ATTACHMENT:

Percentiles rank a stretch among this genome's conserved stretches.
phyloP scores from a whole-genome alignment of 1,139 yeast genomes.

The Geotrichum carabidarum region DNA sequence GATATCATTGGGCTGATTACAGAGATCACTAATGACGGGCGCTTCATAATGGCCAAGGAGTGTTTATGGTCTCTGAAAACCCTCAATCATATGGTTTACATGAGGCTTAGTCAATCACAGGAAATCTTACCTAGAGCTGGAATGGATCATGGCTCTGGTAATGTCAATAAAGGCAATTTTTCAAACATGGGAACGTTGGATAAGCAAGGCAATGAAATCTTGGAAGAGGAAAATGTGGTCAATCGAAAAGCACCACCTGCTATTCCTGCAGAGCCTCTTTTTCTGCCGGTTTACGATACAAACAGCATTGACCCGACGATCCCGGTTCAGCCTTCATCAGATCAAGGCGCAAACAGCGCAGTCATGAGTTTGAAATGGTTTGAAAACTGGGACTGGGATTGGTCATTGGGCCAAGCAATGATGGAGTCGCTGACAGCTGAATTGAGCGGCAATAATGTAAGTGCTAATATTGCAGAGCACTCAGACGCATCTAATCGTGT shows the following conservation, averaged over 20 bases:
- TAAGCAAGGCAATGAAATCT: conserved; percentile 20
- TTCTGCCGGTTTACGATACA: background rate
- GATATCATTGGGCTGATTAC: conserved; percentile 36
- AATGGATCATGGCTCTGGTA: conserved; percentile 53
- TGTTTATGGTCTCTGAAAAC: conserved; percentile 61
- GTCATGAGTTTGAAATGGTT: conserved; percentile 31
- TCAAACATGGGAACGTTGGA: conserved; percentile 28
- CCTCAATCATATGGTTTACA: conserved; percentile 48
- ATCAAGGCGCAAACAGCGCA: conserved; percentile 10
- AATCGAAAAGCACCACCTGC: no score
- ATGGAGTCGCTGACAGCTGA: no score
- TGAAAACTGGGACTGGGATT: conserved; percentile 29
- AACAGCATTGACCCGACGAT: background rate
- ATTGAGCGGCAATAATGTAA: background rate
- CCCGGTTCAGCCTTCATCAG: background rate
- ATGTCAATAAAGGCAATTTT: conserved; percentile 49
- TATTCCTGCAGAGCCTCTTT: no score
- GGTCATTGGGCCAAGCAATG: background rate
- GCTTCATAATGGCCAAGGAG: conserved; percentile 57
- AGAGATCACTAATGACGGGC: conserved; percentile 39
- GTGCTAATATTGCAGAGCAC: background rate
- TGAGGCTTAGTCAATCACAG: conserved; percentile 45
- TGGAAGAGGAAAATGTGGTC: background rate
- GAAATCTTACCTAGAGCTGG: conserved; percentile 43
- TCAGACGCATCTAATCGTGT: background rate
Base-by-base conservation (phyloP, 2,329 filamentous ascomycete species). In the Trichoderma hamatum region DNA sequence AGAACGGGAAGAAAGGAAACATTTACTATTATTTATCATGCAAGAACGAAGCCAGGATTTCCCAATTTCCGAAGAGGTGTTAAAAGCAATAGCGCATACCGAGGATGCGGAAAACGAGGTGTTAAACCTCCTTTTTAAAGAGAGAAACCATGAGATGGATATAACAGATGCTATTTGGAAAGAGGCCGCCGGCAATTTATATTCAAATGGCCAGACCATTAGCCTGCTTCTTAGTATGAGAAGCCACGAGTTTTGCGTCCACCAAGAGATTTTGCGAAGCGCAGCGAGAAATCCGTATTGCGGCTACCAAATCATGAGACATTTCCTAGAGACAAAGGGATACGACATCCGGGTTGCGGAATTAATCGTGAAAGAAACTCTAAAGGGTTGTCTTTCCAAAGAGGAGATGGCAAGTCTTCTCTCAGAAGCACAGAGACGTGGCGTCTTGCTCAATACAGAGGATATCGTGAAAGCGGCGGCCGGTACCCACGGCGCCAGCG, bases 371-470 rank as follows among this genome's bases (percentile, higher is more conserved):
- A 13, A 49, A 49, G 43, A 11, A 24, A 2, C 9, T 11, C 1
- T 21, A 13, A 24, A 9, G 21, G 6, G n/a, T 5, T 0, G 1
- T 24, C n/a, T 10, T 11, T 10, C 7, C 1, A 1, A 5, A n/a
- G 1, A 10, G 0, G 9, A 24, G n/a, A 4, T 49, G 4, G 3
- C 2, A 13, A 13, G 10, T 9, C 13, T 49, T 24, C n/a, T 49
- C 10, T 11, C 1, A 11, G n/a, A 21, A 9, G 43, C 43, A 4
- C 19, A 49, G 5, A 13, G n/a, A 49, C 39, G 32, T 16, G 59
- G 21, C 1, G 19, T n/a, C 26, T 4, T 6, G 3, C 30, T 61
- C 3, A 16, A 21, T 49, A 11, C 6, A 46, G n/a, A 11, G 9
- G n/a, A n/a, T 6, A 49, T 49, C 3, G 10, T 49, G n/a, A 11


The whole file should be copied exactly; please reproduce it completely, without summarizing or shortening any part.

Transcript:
Percentiles rank a stretch among this genome's conserved stretches.
phyloP scores from a whole-genome alignment of 1,139 yeast genomes.

The Geotrichum carabidarum region DNA sequence GATATCATTGGGCTGATTACAGAGATCACTAATGACGGGCGCTTCATAATGGCCAAGGAGTGTTTATGGTCTCTGAAAACCCTCAATCATATGGTTTACATGAGGCTTAGTCAATCACAGGAAATCTTACCTAGAGCTGGAATGGATCATGGCTCTGGTAATGTCAATAAAGGCAATTTTTCAAACATGGGAACGTTGGATAAGCAAGGCAATGAAATCTTGGAAGAGGAAAATGTGGTCAATCGAAAAGCACCACCTGCTATTCCTGCAGAGCCTCTTTTTCTGCCGGTTTACGATACAAACAGCATTGACCCGACGATCCCGGTTCAGCCTTCATCAGATCAAGGCGCAAACAGCGCAGTCATGAGTTTGAAATGGTTTGAAAACTGGGACTGGGATTGGTCATTGGGCCAAGCAATGATGGAGTCGCTGACAGCTGAATTGAGCGGCAATAATGTAAGTGCTAATATTGCAGAGCACTCAGACGCATCTAATCGTGT shows the following conservation, averaged over 20 bases:
- TAAGCAAGGCAATGAAATCT: conserved; percentile 20
- TTCTGCCGGTTTACGATACA: background rate
- GATATCATTGGGCTGATTAC: conserved; percentile 36
- AATGGATCATGGCTCTGGTA: conserved; percentile 53
- TGTTTATGGTCTCTGAAAAC: conserved; percentile 61
- GTCATGAGTTTGAAATGGTT: conserved; percentile 31
- TCAAACATGGGAACGTTGGA: conserved; percentile 28
- CCTCAATCATATGGTTTACA: conserved; percentile 48
- ATCAAGGCGCAAACAGCGCA: conserved; percentile 10
- AATCGAAAAGCACCACCTGC: no score
- ATGGAGTCGCTGACAGCTGA: no score
- TGAAAACTGGGACTGGGATT: conserved; percentile 29
- AACAGCATTGACCCGACGAT: background rate
- ATTGAGCGGCAATAATGTAA: background rate
- CCCGGTTCAGCCTTCATCAG: background rate
- ATGTCAATAAAGGCAATTTT: conserved; percentile 49
- TATTCCTGCAGAGCCTCTTT: no score
- GGTCATTGGGCCAAGCAATG: background rate
- GCTTCATAATGGCCAAGGAG: conserved; percentile 57
- AGAGATCACTAATGACGGGC: conserved; percentile 39
- GTGCTAATATTGCAGAGCAC: background rate
- TGAGGCTTAGTCAATCACAG: conserved; percentile 45
- TGGAAGAGGAAAATGTGGTC: background rate
- GAAATCTTACCTAGAGCTGG: conserved; percentile 43
- TCAGACGCATCTAATCGTGT: background rate
Base-by-base conservation (phyloP, 2,329 filamentous ascomycete species). In the Trichoderma hamatum region DNA sequence AGAACGGGAAGAAAGGAAACATTTACTATTATTTATCATGCAAGAACGAAGCCAGGATTTCCCAATTTCCGAAGAGGTGTTAAAAGCAATAGCGCATACCGAGGATGCGGAAAACGAGGTGTTAAACCTCCTTTTTAAAGAGAGAAACCATGAGATGGATATAACAGATGCTATTTGGAAAGAGGCCGCCGGCAATTTATATTCAAATGGCCAGACCATTAGCCTGCTTCTTAGTATGAGAAGCCACGAGTTTTGCGTCCACCAAGAGATTTTGCGAAGCGCAGCGAGAAATCCGTATTGCGGCTACCAAATCATGAGACATTTCCTAGAGACAAAGGGATACGACATCCGGGTTGCGGAATTAATCGTGAAAGAAACTCTAAAGGGTTGTCTTTCCAAAGAGGAGATGGCAAGTCTTCTCTCAGAAGCACAGAGACGTGGCGTCTTGCTCAATACAGAGGATATCGTGAAAGCGGCGGCCGGTACCCACGGCGCCAGCG, bases 371-470 rank as follows among this genome's bases (percentile, higher is more conserved):
- A 13, A 49, A 49, G 43, A 11, A 24, A 2, C 9, T 11, C 1
- T 21, A 13, A 24, A 9, G 21, G 6, G n/a, T 5, T 0, G 1
- T 24, C n/a, T 10, T 11, T 10, C 7, C 1, A 1, A 5, A n/a
- G 1, A 10, G 0, G 9, A 24, G n/a, A 4, T 49, G 4, G 3
- C 2, A 13, A 13, G 10, T 9, C 13, T 49, T 24, C n/a, T 49
- C 10, T 11, C 1, A 11, G n/a, A 21, A 9, G 43, C 43, A 4
- C 19, A 49, G 5, A 13, G n/a, A 49, C 39, G 32, T 16, G 59
- G 21, C 1, G 19, T n/a, C 26, T 4, T 6, G 3, C 30, T 61
- C 3, A 16, A 21, T 49, A 11, C 6, A 46, G n/a, A 11, G 9
- G n/a, A n/a, T 6, A 49, T 49, C 3, G 10, T 49, G n/a, A 11